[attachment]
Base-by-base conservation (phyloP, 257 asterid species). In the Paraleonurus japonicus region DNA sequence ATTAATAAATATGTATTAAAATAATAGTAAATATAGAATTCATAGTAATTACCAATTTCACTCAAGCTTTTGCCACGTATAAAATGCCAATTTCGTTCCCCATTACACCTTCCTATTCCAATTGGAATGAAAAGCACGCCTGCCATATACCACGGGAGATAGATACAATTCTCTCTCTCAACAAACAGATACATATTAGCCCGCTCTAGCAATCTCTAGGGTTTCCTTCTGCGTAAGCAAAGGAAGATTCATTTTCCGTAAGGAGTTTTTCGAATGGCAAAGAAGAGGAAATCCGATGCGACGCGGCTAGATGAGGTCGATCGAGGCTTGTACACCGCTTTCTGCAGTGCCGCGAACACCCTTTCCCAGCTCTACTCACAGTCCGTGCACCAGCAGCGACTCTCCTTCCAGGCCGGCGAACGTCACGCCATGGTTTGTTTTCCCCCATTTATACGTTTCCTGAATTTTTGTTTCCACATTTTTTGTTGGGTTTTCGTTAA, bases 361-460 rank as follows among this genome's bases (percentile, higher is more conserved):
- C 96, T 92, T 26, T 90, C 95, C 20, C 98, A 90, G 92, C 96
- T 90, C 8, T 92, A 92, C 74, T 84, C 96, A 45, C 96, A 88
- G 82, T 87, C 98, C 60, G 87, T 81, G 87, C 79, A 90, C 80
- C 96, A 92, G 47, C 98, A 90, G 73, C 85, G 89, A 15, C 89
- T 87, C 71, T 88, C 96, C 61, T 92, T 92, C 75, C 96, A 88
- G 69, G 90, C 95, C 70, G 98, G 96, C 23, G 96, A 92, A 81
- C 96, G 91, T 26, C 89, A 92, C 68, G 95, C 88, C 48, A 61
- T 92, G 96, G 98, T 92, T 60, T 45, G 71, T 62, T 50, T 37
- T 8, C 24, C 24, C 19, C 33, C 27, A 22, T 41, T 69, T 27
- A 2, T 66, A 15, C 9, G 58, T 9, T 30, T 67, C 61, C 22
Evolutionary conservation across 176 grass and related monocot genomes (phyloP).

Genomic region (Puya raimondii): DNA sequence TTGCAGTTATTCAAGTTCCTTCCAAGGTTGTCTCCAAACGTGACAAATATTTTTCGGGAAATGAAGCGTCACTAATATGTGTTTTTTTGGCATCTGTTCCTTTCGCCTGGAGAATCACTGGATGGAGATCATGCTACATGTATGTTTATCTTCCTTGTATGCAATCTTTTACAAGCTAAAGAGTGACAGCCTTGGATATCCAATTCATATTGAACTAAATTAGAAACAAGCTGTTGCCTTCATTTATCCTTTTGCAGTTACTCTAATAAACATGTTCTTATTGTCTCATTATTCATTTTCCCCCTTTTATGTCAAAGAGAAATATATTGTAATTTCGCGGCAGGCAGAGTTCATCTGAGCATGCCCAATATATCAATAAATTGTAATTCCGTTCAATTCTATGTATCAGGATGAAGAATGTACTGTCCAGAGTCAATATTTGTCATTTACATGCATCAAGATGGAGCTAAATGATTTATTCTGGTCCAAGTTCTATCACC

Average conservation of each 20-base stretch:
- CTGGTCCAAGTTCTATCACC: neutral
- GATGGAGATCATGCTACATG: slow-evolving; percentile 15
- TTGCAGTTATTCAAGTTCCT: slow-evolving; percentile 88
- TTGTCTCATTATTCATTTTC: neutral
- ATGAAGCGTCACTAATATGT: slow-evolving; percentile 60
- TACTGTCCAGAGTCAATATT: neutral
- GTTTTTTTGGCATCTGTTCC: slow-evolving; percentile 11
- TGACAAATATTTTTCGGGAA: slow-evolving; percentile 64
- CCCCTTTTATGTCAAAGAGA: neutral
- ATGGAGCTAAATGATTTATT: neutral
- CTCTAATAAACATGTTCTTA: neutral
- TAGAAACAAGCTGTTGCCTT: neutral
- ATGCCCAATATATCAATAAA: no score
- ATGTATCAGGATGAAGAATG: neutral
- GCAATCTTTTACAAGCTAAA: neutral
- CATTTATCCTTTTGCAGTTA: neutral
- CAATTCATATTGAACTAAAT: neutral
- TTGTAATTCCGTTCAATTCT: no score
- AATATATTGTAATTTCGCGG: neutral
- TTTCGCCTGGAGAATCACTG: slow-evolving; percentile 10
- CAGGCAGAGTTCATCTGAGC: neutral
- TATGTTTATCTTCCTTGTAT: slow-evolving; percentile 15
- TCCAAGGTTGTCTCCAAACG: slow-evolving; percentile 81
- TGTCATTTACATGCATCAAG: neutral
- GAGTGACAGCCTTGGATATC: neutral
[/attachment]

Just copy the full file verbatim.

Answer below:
Base-by-base conservation (phyloP, 257 asterid species). In the Paraleonurus japonicus region DNA sequence ATTAATAAATATGTATTAAAATAATAGTAAATATAGAATTCATAGTAATTACCAATTTCACTCAAGCTTTTGCCACGTATAAAATGCCAATTTCGTTCCCCATTACACCTTCCTATTCCAATTGGAATGAAAAGCACGCCTGCCATATACCACGGGAGATAGATACAATTCTCTCTCTCAACAAACAGATACATATTAGCCCGCTCTAGCAATCTCTAGGGTTTCCTTCTGCGTAAGCAAAGGAAGATTCATTTTCCGTAAGGAGTTTTTCGAATGGCAAAGAAGAGGAAATCCGATGCGACGCGGCTAGATGAGGTCGATCGAGGCTTGTACACCGCTTTCTGCAGTGCCGCGAACACCCTTTCCCAGCTCTACTCACAGTCCGTGCACCAGCAGCGACTCTCCTTCCAGGCCGGCGAACGTCACGCCATGGTTTGTTTTCCCCCATTTATACGTTTCCTGAATTTTTGTTTCCACATTTTTTGTTGGGTTTTCGTTAA, bases 361-460 rank as follows among this genome's bases (percentile, higher is more conserved):
- C 96, T 92, T 26, T 90, C 95, C 20, C 98, A 90, G 92, C 96
- T 90, C 8, T 92, A 92, C 74, T 84, C 96, A 45, C 96, A 88
- G 82, T 87, C 98, C 60, G 87, T 81, G 87, C 79, A 90, C 80
- C 96, A 92, G 47, C 98, A 90, G 73, C 85, G 89, A 15, C 89
- T 87, C 71, T 88, C 96, C 61, T 92, T 92, C 75, C 96, A 88
- G 69, G 90, C 95, C 70, G 98, G 96, C 23, G 96, A 92, A 81
- C 96, G 91, T 26, C 89, A 92, C 68, G 95, C 88, C 48, A 61
- T 92, G 96, G 98, T 92, T 60, T 45, G 71, T 62, T 50, T 37
- T 8, C 24, C 24, C 19, C 33, C 27, A 22, T 41, T 69, T 27
- A 2, T 66, A 15, C 9, G 58, T 9, T 30, T 67, C 61, C 22
Evolutionary conservation across 176 grass and related monocot genomes (phyloP).

Genomic region (Puya raimondii): DNA sequence TTGCAGTTATTCAAGTTCCTTCCAAGGTTGTCTCCAAACGTGACAAATATTTTTCGGGAAATGAAGCGTCACTAATATGTGTTTTTTTGGCATCTGTTCCTTTCGCCTGGAGAATCACTGGATGGAGATCATGCTACATGTATGTTTATCTTCCTTGTATGCAATCTTTTACAAGCTAAAGAGTGACAGCCTTGGATATCCAATTCATATTGAACTAAATTAGAAACAAGCTGTTGCCTTCATTTATCCTTTTGCAGTTACTCTAATAAACATGTTCTTATTGTCTCATTATTCATTTTCCCCCTTTTATGTCAAAGAGAAATATATTGTAATTTCGCGGCAGGCAGAGTTCATCTGAGCATGCCCAATATATCAATAAATTGTAATTCCGTTCAATTCTATGTATCAGGATGAAGAATGTACTGTCCAGAGTCAATATTTGTCATTTACATGCATCAAGATGGAGCTAAATGATTTATTCTGGTCCAAGTTCTATCACC

Average conservation of each 20-base stretch:
- CTGGTCCAAGTTCTATCACC: neutral
- GATGGAGATCATGCTACATG: slow-evolving; percentile 15
- TTGCAGTTATTCAAGTTCCT: slow-evolving; percentile 88
- TTGTCTCATTATTCATTTTC: neutral
- ATGAAGCGTCACTAATATGT: slow-evolving; percentile 60
- TACTGTCCAGAGTCAATATT: neutral
- GTTTTTTTGGCATCTGTTCC: slow-evolving; percentile 11
- TGACAAATATTTTTCGGGAA: slow-evolving; percentile 64
- CCCCTTTTATGTCAAAGAGA: neutral
- ATGGAGCTAAATGATTTATT: neutral
- CTCTAATAAACATGTTCTTA: neutral
- TAGAAACAAGCTGTTGCCTT: neutral
- ATGCCCAATATATCAATAAA: no score
- ATGTATCAGGATGAAGAATG: neutral
- GCAATCTTTTACAAGCTAAA: neutral
- CATTTATCCTTTTGCAGTTA: neutral
- CAATTCATATTGAACTAAAT: neutral
- TTGTAATTCCGTTCAATTCT: no score
- AATATATTGTAATTTCGCGG: neutral
- TTTCGCCTGGAGAATCACTG: slow-evolving; percentile 10
- CAGGCAGAGTTCATCTGAGC: neutral
- TATGTTTATCTTCCTTGTAT: slow-evolving; percentile 15
- TCCAAGGTTGTCTCCAAACG: slow-evolving; percentile 81
- TGTCATTTACATGCATCAAG: neutral
- GAGTGACAGCCTTGGATATC: neutral